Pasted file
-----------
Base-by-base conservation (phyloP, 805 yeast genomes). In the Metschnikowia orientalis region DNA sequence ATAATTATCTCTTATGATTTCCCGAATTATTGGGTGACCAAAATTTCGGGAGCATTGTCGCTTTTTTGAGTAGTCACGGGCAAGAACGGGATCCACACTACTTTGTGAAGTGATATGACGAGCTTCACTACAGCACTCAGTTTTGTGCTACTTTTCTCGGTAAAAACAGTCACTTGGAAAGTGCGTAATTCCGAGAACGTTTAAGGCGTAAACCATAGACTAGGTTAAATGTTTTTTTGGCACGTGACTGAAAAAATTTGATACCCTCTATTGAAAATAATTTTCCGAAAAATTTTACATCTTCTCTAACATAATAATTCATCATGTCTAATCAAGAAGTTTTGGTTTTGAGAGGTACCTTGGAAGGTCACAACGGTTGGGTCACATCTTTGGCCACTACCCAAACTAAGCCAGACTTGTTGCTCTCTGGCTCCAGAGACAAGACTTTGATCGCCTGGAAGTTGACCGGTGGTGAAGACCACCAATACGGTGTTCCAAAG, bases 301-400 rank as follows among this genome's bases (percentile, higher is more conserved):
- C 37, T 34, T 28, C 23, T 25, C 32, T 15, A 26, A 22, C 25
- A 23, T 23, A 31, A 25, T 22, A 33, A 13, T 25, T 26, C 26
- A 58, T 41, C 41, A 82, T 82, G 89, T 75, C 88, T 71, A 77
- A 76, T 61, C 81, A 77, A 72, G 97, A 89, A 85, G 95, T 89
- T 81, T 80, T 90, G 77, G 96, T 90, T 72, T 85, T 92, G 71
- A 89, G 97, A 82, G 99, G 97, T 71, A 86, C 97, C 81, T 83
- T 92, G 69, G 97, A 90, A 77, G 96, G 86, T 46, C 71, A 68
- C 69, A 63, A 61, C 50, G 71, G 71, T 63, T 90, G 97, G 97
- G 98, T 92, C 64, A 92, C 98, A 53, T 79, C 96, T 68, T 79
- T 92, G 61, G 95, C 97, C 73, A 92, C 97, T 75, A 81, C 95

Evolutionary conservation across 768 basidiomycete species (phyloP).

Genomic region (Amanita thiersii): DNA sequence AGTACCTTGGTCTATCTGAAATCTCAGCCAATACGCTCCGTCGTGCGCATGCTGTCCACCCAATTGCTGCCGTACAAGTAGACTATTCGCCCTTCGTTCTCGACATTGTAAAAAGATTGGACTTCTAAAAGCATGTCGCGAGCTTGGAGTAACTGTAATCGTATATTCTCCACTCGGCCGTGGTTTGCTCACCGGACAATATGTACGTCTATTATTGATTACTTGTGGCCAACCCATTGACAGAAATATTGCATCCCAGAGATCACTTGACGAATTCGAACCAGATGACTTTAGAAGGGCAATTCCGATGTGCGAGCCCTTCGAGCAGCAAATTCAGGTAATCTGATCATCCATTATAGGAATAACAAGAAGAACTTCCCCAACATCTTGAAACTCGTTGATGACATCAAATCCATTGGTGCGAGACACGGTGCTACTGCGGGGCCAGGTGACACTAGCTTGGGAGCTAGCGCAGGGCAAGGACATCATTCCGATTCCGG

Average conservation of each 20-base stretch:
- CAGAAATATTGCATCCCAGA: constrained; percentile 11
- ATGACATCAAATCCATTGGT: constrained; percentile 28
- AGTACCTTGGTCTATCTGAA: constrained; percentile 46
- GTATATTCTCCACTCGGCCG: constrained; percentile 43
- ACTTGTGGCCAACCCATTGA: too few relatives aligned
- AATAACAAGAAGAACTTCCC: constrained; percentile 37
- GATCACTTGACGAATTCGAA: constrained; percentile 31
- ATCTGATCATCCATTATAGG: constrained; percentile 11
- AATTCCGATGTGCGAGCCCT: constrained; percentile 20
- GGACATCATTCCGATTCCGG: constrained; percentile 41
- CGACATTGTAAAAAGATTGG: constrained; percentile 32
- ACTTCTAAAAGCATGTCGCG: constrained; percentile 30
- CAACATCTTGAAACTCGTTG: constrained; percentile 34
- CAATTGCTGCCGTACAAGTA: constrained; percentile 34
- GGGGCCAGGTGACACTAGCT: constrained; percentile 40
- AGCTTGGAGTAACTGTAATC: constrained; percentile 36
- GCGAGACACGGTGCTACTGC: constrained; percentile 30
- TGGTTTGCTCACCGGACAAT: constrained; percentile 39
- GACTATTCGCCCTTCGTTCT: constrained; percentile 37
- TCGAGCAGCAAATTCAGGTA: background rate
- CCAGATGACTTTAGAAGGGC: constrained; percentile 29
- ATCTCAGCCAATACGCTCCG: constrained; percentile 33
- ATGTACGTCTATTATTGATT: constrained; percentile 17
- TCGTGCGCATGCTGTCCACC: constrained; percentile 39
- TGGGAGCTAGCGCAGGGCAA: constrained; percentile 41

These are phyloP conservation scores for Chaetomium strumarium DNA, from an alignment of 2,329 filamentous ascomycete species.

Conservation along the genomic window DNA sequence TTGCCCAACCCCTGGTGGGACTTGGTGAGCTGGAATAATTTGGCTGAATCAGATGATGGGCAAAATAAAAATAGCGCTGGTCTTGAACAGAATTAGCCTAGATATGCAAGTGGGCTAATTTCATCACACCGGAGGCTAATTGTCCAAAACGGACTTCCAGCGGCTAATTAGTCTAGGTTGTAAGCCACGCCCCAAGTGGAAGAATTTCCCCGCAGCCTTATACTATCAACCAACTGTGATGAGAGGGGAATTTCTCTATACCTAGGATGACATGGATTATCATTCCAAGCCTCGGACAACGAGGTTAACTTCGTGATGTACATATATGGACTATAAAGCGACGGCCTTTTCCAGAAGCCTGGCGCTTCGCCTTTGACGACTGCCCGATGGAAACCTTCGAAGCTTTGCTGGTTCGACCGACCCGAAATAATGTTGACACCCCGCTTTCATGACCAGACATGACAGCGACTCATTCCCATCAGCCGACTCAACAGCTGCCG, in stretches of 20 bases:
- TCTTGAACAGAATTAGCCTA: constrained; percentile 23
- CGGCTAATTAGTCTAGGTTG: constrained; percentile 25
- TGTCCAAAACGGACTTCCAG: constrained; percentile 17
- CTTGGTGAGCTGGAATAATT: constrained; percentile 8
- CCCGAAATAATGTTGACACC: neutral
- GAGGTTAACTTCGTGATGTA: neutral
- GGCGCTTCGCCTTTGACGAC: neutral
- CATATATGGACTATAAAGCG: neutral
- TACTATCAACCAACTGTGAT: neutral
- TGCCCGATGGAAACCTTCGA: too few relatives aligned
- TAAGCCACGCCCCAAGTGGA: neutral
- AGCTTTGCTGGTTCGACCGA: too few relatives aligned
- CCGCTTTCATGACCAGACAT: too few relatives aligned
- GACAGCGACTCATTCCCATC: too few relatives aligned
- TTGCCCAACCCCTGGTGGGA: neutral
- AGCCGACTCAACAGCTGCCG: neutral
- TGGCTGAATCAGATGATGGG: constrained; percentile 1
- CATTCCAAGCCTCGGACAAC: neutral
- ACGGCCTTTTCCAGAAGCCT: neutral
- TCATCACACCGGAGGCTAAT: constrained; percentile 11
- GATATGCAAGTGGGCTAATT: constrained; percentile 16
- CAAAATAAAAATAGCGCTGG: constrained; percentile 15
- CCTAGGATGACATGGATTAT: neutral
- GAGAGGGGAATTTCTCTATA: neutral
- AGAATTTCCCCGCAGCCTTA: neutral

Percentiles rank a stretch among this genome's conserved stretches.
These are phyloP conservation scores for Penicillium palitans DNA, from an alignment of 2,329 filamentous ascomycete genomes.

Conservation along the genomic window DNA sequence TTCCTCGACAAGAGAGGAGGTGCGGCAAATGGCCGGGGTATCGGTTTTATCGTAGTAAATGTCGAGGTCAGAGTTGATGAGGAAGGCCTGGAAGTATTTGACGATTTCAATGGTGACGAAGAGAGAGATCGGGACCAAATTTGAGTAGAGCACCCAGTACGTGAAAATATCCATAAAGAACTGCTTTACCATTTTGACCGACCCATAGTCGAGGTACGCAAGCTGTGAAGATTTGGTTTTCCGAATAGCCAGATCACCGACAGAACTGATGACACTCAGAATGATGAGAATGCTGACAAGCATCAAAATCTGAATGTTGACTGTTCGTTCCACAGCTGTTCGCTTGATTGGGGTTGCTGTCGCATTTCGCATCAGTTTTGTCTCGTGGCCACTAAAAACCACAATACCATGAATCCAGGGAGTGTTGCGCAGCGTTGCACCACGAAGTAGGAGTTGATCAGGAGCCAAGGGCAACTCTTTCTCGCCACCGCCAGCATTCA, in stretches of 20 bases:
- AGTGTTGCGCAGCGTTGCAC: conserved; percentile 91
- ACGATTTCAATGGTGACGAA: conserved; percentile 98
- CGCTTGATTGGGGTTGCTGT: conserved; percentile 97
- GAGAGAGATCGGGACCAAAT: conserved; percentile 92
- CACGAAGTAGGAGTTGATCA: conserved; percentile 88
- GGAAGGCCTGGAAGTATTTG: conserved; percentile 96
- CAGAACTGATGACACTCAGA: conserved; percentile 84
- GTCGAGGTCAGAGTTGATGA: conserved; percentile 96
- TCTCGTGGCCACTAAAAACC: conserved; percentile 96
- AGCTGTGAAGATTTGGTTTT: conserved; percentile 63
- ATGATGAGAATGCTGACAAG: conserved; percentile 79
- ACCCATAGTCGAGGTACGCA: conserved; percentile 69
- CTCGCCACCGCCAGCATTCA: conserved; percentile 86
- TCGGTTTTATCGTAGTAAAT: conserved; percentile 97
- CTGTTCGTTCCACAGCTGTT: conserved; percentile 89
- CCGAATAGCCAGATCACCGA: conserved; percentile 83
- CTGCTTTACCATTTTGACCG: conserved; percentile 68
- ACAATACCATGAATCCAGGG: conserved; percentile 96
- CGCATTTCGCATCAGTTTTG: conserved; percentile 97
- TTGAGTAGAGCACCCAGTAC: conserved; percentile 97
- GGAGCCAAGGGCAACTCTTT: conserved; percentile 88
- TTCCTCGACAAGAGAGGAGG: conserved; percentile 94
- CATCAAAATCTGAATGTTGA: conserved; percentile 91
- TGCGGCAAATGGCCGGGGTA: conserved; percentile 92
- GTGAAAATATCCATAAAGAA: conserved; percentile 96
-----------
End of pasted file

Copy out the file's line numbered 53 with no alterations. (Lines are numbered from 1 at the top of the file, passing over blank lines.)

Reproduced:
- AGCTTTGCTGGTTCGACCGA: too few relatives aligned